“That view is out there, but it’s not a majority view,” the official said. Public frustration has been fueled by expectations that life would improve dramatically as soon as Hussein’s regime ended, which has not happened. While Iraqis have a new level of personal freedom since American forces took over the capital more than a month ago, essential services have all but collapsed in some areas.
At the U.N., the U.S. draft resolution, co-sponsored by Britain and Spain, asks U.N. Secretary-General Kofi Annan to appoint a special representative for Iraq, upgrading the position’s status and powers, giving it “independent responsibilities,” including collaborating in the process to bring about an internationally recognized elected government in the country.
Critics had argued that the role of Annan’s appointee was too vague and too weak.
The document extended from four to six months the phasing out of the oil-for-food program in Iraq and increased the amount of money that could be used to pay countries with contracts that are owed money by Iraq.
Tensions Flare in North
U.S. civil authorities declined to discuss Bremer’s decision to cancel his trip to Irbil and Kirkuk. But there is rising public anger in the north over displacements ordered by the former regime that robbed Kurds and other ethnic groups of land and settled Arabs in their place. More than 10 people have been killed in recent days in Kirkuk in clashes between Arabs and Kurds, according to Reuters.
Bremer’s visit, organized a few days before tensions flared in Kirkuk, had been eagerly awaited by Kurdish leaders in Irbil. They say they feel sidelined and ignored in the postwar recovery planning, which they see as agonizingly slow and mishandled.
“Everyone is disappointed, of course,” said Shakhwan Salam, an aide to Kurdistan Parliament president Rozh Shawayz. “The parliament was to have convened in a special session for him.”
Pleas for Help
Bremer’s deputy, meanwhile, handed out money at one of 67 pension payment offices that had reopened in Baghdad the previous day for the first time since February.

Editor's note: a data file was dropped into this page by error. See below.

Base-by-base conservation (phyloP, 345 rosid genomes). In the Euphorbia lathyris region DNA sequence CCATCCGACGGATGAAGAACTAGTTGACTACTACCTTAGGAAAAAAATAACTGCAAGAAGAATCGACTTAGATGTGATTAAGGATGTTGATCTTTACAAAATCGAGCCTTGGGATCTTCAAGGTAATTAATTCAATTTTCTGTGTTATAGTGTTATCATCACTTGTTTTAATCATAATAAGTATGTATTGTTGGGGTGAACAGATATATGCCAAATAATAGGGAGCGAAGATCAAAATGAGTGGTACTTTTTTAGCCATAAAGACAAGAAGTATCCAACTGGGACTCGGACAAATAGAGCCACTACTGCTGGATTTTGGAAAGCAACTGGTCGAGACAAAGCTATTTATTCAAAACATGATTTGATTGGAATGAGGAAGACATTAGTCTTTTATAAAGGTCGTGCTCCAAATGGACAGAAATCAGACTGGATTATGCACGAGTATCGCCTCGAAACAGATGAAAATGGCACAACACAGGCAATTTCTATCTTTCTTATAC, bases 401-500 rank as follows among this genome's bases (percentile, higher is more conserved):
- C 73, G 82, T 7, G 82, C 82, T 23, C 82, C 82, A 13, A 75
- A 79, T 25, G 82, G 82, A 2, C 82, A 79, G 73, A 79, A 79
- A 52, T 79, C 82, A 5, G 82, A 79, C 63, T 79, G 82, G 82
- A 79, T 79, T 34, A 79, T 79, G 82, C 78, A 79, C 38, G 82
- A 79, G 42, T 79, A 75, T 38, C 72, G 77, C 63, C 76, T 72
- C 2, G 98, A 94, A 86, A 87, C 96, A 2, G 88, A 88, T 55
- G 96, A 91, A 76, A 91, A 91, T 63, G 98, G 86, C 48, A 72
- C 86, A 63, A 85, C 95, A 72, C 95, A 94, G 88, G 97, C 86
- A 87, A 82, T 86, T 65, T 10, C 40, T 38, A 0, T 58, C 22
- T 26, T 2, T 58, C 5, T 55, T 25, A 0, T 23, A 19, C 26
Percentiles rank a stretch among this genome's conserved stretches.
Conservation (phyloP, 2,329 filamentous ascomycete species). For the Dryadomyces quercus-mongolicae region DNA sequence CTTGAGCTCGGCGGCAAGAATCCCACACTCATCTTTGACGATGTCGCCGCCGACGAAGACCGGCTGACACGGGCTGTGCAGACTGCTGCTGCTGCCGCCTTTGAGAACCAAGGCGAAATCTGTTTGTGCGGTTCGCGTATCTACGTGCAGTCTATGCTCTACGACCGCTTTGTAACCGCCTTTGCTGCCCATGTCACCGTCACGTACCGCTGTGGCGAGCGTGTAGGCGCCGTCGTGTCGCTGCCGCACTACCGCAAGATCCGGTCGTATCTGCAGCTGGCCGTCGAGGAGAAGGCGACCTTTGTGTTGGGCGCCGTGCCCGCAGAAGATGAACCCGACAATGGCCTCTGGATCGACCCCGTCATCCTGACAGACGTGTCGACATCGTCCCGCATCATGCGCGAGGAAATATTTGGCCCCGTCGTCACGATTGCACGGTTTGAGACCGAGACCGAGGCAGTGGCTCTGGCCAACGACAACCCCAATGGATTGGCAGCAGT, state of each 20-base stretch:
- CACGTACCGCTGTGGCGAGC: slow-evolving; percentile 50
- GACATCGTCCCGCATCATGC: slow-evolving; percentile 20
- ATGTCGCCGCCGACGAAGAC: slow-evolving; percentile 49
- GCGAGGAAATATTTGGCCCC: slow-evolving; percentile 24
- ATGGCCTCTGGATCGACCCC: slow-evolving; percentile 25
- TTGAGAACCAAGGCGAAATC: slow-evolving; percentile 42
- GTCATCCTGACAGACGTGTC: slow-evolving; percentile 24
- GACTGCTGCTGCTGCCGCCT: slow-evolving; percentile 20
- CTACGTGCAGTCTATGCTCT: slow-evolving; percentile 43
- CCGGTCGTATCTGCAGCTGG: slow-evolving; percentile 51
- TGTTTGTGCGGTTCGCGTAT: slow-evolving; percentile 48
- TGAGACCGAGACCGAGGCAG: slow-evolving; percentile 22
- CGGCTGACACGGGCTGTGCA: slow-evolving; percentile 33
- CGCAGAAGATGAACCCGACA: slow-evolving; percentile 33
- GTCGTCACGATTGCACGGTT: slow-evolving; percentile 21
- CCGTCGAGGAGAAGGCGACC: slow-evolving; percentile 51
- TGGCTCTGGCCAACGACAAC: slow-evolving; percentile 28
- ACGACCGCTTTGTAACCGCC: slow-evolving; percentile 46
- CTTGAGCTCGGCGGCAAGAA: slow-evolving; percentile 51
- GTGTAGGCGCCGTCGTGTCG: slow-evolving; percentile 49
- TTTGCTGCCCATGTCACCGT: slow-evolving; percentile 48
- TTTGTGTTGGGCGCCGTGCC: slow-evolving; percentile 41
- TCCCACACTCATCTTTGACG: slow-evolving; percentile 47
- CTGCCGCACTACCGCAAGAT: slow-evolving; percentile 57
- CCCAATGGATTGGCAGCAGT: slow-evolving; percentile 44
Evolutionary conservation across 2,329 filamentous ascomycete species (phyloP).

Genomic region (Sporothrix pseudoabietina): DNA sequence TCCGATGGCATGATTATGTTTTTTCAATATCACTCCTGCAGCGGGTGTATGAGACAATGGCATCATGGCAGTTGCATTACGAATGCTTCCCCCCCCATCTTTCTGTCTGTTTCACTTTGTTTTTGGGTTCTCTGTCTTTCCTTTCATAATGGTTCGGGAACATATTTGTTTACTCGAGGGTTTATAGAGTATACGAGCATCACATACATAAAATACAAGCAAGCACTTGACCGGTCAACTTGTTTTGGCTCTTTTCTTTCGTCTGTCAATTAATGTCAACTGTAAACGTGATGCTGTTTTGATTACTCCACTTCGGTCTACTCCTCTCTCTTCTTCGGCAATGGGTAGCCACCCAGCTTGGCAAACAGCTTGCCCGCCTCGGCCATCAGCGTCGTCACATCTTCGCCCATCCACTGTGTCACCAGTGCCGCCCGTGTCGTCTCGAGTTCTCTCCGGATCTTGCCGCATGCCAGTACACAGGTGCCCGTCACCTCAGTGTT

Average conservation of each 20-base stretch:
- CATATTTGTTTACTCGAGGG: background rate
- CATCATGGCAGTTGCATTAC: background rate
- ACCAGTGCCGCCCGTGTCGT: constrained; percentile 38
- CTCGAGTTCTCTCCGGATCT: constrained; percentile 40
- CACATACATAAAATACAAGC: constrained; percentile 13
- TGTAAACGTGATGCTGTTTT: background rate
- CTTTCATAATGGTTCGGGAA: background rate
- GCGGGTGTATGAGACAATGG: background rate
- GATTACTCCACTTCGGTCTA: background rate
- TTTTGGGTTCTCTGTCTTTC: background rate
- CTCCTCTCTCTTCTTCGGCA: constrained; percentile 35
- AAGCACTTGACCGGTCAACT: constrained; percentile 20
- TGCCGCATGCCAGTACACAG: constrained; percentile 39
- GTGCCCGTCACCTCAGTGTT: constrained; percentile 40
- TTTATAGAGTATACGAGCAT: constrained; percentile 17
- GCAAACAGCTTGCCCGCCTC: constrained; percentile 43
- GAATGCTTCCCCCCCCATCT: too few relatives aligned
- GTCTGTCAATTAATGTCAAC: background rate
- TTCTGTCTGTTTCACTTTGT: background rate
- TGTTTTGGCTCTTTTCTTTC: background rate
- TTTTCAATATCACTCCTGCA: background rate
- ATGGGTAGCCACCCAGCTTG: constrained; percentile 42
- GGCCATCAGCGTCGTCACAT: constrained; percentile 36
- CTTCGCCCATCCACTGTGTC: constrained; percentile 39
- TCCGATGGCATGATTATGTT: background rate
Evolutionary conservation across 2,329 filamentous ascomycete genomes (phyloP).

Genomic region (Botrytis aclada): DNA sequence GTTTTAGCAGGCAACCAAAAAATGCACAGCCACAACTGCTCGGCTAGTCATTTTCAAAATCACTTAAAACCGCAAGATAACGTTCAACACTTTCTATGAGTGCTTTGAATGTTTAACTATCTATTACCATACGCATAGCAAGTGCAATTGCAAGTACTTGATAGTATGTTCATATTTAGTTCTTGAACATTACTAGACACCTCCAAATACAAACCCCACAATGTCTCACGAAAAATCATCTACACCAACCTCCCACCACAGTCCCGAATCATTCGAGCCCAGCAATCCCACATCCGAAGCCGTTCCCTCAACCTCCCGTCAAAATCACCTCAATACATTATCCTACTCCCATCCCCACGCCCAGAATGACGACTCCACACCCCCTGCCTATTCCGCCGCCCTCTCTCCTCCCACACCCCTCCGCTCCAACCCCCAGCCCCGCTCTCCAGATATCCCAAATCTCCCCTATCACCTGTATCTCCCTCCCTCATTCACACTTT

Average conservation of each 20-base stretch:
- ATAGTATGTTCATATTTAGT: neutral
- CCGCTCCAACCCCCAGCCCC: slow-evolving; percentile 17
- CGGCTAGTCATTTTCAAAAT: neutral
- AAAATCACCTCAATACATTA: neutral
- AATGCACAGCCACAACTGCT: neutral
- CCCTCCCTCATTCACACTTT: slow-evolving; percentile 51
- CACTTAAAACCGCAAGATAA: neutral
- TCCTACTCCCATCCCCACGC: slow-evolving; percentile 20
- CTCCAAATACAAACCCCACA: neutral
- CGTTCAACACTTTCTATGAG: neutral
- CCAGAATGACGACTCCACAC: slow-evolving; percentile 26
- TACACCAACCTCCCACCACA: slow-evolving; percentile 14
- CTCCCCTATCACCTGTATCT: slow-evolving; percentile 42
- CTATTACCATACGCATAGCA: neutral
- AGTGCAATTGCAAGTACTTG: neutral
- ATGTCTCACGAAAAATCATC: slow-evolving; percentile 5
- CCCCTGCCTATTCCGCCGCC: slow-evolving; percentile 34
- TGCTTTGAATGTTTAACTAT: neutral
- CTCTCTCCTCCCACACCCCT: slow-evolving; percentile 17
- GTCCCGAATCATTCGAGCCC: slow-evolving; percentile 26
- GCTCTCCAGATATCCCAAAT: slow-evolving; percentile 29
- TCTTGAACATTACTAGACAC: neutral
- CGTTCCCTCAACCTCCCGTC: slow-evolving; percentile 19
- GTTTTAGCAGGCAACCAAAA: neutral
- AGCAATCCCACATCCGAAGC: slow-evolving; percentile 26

The office Garner visited in downtown Baghdad, which served about 4,000 on Sunday and somewhat fewer Monday, was crowded with elderly men and women in black abayas who held their ID cards out to Garner and asked for help -- for permission to collect a relative’s pension, for a job and, in one case, for her father’s rights of British citizenship to be passed on to her.
Before heading home, Garner stopped at a strip mall in the eastern Shiite district of Sadr City, where goats ate mounds of trash on roadway medians and a horse lay dead in the street.
There Garner received an oft-heard message: The U.S.-led coalition brought them democracy, but the Iraqis of the area wanted power -- electrical power.
Faysal Sarsoh wanted to know why his shop had no electricity. “Why no electric? Please why,” another man also asked, gesturing to the power distribution facility across the street.
Garner crossed over and asked for the boss, who said the electrical control board told him to turn the power on for two hours, then off for two.
Garner promised to return the next day with answers for the shopkeeper.
Times staff writers Carol J. Williams and Tyler Marshall in Baghdad, Esther Schrader in Washington and John J. Goldman in New York contributed to this report.
--- UNPUBLISHED NOTE ---
In stories after April 9, 2004, Shiite cleric Muqtader Sadr is correctly referred to as Muqtada Sadr.